Besides, why should we grant Congress any say in the playlists of radio stations? Is there any indication the Fairness Doctrine worked before? The Fairness Doctrine caused radio stations to languish during the ’70s and early ’80s. Two things fueled the resurgence of AM radio: the removal of the restrictive Fairness Doctrine in 1987, and the subsequent ascendancy of the Rush Limbaugh show made possible by the vanished Fairness Doctrine. (Whether you like Rush or hate him, he did usher in a new public interest in the talk radio format.) But with the near-complete dominance of talk radio by conservative shows, it is no wonder that the newly-elected Democrat Congress is drooling over the prospect of reanimating the corpse of the old Fairness Doctrine.

You won’t hear Democrats admit openly that they want to oppress conservative talk radio, although that is their goal. Instead you will hear them talk about how unfair it is that only one side of the political spectrum is represented on mostly-conservative talk radio. Liberal talk shows have not met much success in the free marketplace, so Democrats want to try to level the playing field by shackling conservative shows. Handicapper General Diana Moon Glampers, call your office.

It’s only fair to follow three hours of the conservative Rush Limbaugh show with three hours of the liberal Randi Rhodes show, right? Well, it depends on what your definition of “equal” is. To be really equal, the three hours of any conservative show with a ten-point market share must be followed by thirty hours of any liberal show with a one-point market share. 3 x 10 = 30 x 1, right?  So everyone is happy and everything is fair in the topsy-turvy world of Democrats. Well, except the listeners, the hosts, and the radio station owners who are getting shafted.

Feel free to send Rep. Kucinich a note reminding him that the First Amendment phrase “Congress shall make no law” applies to him and to the Fairness Doctrine. I am.

I heard a snippet tonight of Glenn Beck‘s reaction to Democrats taking over Congress, and I think he has raised a very interesting point. People are saying that the switch in power was all because of the fighting in Iraq, and the Democrats are talking about cutting and running from there. Not that you’ll hear many say exactly that. They’ll talk about strategic redeployment or focusing our actions elsewhere, but it all amounts to their wanting to yank the military out of Iraq. But since they are announcing their desire to pull out, there is one question that the Democrats are not asking themselves:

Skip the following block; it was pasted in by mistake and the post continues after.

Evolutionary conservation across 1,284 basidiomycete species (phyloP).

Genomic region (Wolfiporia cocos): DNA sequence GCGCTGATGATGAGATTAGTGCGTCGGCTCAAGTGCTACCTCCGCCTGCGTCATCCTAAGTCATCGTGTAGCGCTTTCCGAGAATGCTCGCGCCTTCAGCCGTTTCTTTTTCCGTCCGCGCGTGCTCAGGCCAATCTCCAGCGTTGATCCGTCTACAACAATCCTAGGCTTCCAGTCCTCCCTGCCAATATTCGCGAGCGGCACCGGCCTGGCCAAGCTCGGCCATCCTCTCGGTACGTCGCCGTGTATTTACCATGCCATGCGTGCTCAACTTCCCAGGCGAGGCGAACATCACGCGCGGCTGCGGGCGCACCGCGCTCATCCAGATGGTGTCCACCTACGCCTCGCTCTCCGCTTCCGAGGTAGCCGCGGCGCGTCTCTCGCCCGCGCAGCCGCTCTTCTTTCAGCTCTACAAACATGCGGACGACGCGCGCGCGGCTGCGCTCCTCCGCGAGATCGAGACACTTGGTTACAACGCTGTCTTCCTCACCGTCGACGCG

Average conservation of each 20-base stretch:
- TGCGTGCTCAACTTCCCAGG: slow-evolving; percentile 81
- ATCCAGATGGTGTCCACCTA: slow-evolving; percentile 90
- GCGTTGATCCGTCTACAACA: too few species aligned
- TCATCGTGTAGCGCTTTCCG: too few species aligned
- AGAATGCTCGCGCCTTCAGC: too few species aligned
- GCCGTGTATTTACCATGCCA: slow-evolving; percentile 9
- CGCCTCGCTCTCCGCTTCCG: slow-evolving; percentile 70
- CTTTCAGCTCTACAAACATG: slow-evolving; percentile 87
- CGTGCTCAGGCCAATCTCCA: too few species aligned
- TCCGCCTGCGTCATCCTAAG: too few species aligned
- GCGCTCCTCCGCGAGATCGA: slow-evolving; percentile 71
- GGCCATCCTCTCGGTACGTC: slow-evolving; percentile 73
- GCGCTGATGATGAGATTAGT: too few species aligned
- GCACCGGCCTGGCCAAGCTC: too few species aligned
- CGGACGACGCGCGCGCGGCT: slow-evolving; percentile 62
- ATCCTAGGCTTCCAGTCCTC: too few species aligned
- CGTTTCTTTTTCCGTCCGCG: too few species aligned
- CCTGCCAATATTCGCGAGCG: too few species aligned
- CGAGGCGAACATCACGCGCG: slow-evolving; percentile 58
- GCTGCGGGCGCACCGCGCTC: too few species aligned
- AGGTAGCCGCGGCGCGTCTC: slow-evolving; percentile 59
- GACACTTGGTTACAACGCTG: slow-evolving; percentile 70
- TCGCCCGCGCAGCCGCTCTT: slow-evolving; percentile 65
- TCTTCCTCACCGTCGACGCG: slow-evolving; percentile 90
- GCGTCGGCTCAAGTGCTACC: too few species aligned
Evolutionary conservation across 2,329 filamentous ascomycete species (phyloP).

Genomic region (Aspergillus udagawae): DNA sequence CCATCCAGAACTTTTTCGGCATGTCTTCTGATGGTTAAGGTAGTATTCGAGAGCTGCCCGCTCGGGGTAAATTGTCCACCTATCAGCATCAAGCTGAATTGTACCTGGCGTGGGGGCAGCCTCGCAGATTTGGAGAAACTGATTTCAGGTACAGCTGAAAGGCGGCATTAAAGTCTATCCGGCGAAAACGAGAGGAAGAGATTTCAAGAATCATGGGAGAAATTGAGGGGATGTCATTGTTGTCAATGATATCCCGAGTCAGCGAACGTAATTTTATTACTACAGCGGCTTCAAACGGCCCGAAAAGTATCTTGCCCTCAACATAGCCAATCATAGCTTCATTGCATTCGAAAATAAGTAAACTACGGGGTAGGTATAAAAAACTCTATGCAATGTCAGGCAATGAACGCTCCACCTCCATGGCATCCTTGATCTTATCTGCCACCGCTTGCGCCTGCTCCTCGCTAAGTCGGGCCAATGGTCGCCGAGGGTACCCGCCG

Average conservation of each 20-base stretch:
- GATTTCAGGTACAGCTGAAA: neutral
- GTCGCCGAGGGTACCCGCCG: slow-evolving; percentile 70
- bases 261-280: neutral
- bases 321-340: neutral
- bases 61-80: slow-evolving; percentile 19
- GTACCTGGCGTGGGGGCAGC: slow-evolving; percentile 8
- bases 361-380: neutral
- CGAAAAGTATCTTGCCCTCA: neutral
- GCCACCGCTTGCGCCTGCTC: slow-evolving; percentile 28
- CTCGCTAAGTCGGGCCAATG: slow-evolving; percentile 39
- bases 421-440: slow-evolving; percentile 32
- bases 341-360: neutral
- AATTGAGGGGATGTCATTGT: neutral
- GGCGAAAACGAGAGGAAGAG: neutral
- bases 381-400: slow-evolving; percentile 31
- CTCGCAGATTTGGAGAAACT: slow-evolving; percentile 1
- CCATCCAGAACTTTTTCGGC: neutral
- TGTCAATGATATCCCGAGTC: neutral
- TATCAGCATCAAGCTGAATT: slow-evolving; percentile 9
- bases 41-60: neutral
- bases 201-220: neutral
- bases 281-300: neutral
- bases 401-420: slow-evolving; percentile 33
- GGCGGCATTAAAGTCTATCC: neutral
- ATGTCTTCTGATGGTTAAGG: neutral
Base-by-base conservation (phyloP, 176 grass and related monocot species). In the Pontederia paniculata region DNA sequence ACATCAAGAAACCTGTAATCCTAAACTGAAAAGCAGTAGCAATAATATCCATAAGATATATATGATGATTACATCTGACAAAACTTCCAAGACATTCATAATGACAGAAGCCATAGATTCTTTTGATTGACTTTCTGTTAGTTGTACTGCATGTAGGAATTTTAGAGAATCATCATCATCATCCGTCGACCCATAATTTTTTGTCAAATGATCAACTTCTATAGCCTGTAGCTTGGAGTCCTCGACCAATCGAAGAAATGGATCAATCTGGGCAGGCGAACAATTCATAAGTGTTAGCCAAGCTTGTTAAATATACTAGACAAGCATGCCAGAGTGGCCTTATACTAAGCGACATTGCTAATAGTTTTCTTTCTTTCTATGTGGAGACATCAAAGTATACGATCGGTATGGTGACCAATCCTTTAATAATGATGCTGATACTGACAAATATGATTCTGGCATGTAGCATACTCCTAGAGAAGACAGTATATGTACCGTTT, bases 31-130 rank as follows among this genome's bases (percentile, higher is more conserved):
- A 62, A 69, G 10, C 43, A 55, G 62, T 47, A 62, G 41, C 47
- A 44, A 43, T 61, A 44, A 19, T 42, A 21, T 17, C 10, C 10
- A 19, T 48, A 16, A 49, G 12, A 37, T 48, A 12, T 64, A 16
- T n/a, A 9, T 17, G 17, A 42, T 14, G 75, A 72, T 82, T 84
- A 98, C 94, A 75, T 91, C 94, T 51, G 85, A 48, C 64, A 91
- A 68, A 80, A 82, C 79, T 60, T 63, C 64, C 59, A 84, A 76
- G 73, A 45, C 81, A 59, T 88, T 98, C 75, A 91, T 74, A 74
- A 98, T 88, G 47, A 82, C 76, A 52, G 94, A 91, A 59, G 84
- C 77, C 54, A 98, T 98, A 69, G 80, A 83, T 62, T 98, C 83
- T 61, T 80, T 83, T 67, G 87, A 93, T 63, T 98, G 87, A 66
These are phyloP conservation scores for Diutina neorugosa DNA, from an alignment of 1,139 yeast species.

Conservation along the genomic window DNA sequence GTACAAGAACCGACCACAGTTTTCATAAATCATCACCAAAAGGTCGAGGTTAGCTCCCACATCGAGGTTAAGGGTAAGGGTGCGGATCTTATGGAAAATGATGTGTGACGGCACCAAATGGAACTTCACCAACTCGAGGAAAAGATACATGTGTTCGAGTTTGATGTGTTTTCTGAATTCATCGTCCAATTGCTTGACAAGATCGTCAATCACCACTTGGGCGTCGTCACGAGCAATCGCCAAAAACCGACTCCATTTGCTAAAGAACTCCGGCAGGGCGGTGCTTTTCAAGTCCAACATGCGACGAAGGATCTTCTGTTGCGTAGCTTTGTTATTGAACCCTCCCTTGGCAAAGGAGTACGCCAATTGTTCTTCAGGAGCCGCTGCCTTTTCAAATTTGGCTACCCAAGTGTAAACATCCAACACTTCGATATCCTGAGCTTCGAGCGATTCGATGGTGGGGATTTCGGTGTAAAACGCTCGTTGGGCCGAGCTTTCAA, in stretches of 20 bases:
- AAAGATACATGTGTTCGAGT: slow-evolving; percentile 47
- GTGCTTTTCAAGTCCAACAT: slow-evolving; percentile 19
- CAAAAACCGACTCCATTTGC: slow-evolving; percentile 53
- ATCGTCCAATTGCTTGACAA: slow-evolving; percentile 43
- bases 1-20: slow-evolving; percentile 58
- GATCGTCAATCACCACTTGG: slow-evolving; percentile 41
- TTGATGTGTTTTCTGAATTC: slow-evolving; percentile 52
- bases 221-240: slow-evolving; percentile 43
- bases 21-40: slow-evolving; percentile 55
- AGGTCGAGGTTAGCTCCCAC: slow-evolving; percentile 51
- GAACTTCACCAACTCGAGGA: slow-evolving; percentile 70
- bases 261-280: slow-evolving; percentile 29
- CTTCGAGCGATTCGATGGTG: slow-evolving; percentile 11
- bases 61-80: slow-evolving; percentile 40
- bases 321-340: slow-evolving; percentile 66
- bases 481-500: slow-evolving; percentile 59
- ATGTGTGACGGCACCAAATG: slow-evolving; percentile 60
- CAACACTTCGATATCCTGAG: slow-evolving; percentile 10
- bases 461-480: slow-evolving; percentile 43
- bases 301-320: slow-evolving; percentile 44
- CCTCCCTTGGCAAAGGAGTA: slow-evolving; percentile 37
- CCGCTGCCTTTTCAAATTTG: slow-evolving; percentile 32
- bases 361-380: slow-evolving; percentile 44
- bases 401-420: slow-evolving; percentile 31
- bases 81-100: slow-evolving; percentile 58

What will be the reaction of the terrorists when they hear the Democrats want to pull out of Iraq?

Do you think they will throw up their hands in despair and give up fighting? Or will this news stiffen their resolve to hang on just a little bit longer? I’ll let you think that over.

So Congressman Peter DeFazio wrote to me, but it’s not really that big of a deal. He didn’t write to me as much as he just took advantage of his free franking privileges to blast info out to the residents of his congressional district. And since he’s a freakin’ liberal, I wasn’t all that surprised to read some of the things he stands for. I’m going to focus on the first part of his short treatise on gas prices. The bolded text is his.

Out of Control Gas Prices Require Immediate Action

Gas prices are headed over $3 a gallon, and the administration has failed to offer an effective solution. Last year, Exxon Mobil reported the highest corporate profits in history–over $36 billion. That’s nearly $100 million a day. The company paid its CEO a $400 million retirement benefit. Fifty refineries have been closed in the past 15 years due to oil company mergers. And now the companies use refinery capacity as an excuse to drive up prices. OPEC continues to violate international trade agreements by colluding to restrict supply and drive up prices.

In response, I support legislation to impose a windfall profit tax on oil companies, take legal action against OPEC and other market manipulators, increase fuel efficiency standards, put a moratorium on oil industry mergers, and make gouging consumers a federal crime. I also support bipartisan legislation, H.R. 4409, to require a reduction of 2.5 million barrels a day in U.S. oil consumption within ten years. To reach this goal, the bill expands federal research into alternative fuels, provides incentives for American automakers to speed commercialization of more efficient and alternative fuel vehicles, provides farmers with support to grow crops for use as fuel, and increases tax incentives for consumers who purchase fuel-efficient vehicles.

Oh, where to start? I think the actual title is worth commenting on. It is obvious Rep. DeFazio thinks that prices should be controlled. But understanding the nature of the market means recognizing that prices are a function of supply and demand. Inasmuch as there are price controls, they come at the hands of a meddling government. So, are gas prices out of control? No, the current price of gas is a natural reaction to elevated oil costs, increased demands for gas as the summer vacation time arrives, and artificial limitations on supply thanks to government meddling.

“[T]he administration has failed to offer an effective solution.” But it’s not the administration’s responsibility to jump into the market. An effective reaction to the rise in oil prices is to increase the oil supply, and Congress could do this by allowing drilling in ANWR and off-shore. But Democrats in Congress, including Rep. DeFazio, have chosen to block that effective solution.